We have a lot of cougars where we live, at the base of the Olympic Mountains between two small waterways. Game follows the water and predators follow the game. We left the lower half of our property, which edges the northeast waterway that I named Ka-trickle Creek, unlogged and untamed so that the wildlife would have someplace to drink and rest and graze in peace.
Gone are the days our horses grazed the grassy areas. Those horses kept watchful eyes on the wildlife passing through.
by Lenee Cobb
This story is an excerpt of Moonwalks and Unknowns.
Port Williams Beach 1991
Tonight the moon is full and I cannot sleep. It is so beautiful and inviting outside. Time to hunt or hide. Time to ponder upon the ancients. Manganese blues, crystal stars, and unicorns. When youth is restored through wonder, and age is measured in memory. The thrill of being alive to wonder. The dare of present Unknowns.
It is early spring. I am thirty-four and my brother Tom has come to visit. Port Williams Beach lies on the western shores of Sequim Bay. He and I park the car and step out into the swirling fog. Sharp brine beckons me with an ancient familiarity: sautéed in mystery and seasoned with fear.
Class is in Session
May 5th, 2015
Spring is a great time of year to begin new projects and writing our life stories should be one.
This last Tuesday marked the beginning for the latest Writing Life Stories class sessions I’m giving at Shipley Center in Sequim. It certainly is good to meet you all.
We learned a bit about . . .
If You Miss the Train I’m On
By Lenee Cobb
You will know that I am gone; you can hear the whistle blow 500 miles.
I sit outside on the patio at my parent’s condominium in Lakewood in the wee hours of the morning crying. It is raining softly. Daddy is now 84. Mom is a few years younger. Daddy had a stroke last month and mom had one last week. It is summertime and their window is open above the patio. I can hear them snoring comfortably through it. After all the years of rambling around the country, my parents finally planted a garden. The only reason this garden is here is that they are old now, too old to follow places their youth allowed them to go. They both hate not being able to pick up and just go—anywhere.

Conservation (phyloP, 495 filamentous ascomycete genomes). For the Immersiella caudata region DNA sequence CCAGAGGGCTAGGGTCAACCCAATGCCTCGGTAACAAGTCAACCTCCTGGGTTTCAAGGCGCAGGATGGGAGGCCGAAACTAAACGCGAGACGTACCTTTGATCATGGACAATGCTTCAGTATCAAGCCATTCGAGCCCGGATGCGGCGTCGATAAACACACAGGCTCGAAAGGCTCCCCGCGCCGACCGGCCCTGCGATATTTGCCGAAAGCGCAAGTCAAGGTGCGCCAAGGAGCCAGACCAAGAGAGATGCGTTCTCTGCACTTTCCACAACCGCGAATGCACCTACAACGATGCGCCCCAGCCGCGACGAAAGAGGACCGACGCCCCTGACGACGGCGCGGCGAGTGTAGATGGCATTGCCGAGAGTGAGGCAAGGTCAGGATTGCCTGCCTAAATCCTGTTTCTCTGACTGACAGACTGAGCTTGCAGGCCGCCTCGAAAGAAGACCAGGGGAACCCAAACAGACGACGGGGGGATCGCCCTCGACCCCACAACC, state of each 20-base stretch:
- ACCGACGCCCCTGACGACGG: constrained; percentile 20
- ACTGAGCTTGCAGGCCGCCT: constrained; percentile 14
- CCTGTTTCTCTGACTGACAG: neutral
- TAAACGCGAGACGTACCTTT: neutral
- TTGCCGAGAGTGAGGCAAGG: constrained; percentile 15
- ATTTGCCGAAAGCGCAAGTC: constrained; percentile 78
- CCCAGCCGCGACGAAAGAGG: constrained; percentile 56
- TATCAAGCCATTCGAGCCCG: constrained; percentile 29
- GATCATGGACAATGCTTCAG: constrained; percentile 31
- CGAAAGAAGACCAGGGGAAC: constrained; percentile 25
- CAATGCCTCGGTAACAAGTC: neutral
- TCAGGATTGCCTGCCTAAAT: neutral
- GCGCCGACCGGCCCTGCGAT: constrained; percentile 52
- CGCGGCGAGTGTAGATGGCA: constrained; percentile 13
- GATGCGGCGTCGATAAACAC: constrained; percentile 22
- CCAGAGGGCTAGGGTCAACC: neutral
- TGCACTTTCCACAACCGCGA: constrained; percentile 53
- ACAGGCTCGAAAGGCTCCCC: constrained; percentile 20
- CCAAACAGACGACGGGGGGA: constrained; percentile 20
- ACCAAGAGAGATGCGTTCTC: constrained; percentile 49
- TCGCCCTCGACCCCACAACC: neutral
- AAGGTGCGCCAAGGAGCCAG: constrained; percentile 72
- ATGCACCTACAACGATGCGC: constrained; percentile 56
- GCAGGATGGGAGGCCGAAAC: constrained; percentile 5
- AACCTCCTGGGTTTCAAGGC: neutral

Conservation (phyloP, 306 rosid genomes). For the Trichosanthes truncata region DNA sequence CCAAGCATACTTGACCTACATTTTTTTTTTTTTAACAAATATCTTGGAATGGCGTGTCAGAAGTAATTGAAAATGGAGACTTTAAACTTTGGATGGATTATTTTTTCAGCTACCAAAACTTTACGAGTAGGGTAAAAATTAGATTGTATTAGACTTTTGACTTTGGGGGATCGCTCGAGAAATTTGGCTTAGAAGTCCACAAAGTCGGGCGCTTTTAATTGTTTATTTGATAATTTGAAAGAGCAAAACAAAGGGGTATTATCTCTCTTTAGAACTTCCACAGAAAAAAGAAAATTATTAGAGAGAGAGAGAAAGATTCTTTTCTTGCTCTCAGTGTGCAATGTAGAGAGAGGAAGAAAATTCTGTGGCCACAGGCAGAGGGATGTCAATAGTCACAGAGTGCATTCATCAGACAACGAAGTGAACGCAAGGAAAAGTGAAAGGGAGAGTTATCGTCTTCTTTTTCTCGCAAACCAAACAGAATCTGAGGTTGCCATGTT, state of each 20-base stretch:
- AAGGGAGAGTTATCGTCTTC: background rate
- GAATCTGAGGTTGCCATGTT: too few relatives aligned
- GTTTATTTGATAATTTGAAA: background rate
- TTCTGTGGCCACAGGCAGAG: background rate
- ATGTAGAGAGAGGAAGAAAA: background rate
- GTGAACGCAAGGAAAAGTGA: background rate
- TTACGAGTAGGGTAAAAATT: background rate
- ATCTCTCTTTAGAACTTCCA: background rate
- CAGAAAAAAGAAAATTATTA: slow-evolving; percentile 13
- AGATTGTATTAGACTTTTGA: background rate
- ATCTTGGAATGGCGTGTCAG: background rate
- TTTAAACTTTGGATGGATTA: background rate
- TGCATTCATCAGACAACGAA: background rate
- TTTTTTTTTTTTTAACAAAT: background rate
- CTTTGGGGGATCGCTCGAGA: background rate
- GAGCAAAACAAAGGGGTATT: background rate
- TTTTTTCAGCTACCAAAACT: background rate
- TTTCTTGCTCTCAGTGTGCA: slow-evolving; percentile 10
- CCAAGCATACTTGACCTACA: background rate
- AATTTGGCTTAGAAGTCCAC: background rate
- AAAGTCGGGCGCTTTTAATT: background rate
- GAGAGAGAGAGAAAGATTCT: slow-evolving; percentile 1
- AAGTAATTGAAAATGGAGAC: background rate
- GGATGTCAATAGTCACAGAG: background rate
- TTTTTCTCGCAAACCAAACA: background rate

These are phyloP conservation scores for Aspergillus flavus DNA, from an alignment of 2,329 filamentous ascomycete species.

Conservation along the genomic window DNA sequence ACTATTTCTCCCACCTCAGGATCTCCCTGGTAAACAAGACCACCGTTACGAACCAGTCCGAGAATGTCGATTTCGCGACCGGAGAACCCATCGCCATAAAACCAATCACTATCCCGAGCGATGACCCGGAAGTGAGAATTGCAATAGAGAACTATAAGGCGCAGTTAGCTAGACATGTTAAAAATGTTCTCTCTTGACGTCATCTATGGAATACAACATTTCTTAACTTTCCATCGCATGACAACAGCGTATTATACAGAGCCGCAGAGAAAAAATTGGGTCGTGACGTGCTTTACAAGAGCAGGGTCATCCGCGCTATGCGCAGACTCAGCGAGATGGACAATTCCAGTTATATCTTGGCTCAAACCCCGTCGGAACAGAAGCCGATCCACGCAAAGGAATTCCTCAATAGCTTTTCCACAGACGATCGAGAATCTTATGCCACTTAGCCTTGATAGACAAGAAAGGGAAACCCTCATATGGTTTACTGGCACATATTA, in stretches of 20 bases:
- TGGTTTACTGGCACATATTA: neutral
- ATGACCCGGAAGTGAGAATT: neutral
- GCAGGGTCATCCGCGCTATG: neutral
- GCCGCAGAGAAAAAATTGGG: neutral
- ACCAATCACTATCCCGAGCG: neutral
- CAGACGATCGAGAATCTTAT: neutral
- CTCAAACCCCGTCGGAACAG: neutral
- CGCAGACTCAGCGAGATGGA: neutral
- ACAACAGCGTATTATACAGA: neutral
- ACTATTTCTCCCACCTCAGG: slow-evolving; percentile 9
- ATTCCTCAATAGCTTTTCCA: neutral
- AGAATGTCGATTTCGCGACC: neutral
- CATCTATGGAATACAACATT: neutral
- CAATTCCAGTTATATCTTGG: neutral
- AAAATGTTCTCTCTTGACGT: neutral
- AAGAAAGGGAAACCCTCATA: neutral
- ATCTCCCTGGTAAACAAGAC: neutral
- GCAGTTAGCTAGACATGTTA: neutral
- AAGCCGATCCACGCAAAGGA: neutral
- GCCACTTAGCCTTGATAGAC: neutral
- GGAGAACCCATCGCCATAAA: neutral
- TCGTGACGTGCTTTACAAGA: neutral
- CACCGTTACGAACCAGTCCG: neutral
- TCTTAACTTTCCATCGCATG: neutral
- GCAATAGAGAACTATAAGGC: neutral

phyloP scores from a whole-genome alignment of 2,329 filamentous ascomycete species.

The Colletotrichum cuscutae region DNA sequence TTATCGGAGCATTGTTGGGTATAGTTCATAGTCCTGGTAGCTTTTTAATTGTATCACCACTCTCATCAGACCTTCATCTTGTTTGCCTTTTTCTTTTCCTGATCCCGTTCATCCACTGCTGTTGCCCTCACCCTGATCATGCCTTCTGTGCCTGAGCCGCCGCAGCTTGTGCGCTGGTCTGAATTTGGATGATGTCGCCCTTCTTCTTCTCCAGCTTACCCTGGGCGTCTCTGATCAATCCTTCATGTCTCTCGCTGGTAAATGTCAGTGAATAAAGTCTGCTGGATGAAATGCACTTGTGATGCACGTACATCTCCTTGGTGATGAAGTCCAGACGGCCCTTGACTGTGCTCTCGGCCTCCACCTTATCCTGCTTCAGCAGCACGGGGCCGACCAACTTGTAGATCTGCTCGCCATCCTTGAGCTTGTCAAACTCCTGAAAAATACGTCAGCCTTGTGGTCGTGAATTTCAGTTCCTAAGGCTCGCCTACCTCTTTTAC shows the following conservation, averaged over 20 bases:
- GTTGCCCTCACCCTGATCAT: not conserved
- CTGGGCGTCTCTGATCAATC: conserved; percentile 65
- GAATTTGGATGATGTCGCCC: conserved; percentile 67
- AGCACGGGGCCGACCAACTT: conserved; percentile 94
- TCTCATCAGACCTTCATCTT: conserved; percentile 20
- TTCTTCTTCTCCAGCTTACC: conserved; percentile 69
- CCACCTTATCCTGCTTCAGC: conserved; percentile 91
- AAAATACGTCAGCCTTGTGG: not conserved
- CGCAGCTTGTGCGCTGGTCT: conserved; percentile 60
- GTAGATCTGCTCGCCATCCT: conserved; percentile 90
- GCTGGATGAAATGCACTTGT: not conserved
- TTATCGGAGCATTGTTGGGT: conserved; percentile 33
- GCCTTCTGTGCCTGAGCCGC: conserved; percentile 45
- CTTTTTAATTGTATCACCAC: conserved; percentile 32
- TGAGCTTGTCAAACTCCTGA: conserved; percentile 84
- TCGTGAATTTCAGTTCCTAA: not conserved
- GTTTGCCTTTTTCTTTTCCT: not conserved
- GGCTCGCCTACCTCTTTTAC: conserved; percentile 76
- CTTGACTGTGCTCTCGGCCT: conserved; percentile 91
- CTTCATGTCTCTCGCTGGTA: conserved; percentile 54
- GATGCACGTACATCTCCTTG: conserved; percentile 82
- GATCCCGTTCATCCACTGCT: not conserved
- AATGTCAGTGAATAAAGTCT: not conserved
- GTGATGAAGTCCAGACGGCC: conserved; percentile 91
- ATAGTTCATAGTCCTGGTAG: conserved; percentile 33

The garage wall serves as the patios back wall. There is a dim light sending mere whispers . . .
Guilt in a Box
by Lenee Cobb
I saved up my money and bought them and then, I killed them all. The king. The queen. All their subjects. The entire kingdom. Never had I felt so low. So guilty.
Why didn’t the advertisement in the back of the Archie comic book warn me about this? They should never allow an eleven-and-a-half-year-old to have this kind of responsibility. How was I ever going to convince my parents I was old enough to babysit myself and my little brothers if I killed all my monkeys?
Writing Life Stories: Last Session
This class began as a series of sessions lasting four weeks. Students voted to continue the classes longer than originally planned.
It’s been a wonderful couple of months coaching writers in the Life Stories class. A new session begins this next Tuesday. As promised, this last session dealt with predators and editors, who owns the rights to your work, and different methods of formatting your life stories. Everyone said they learned a lot and I hope they did. I’ll miss each and every one of the participants.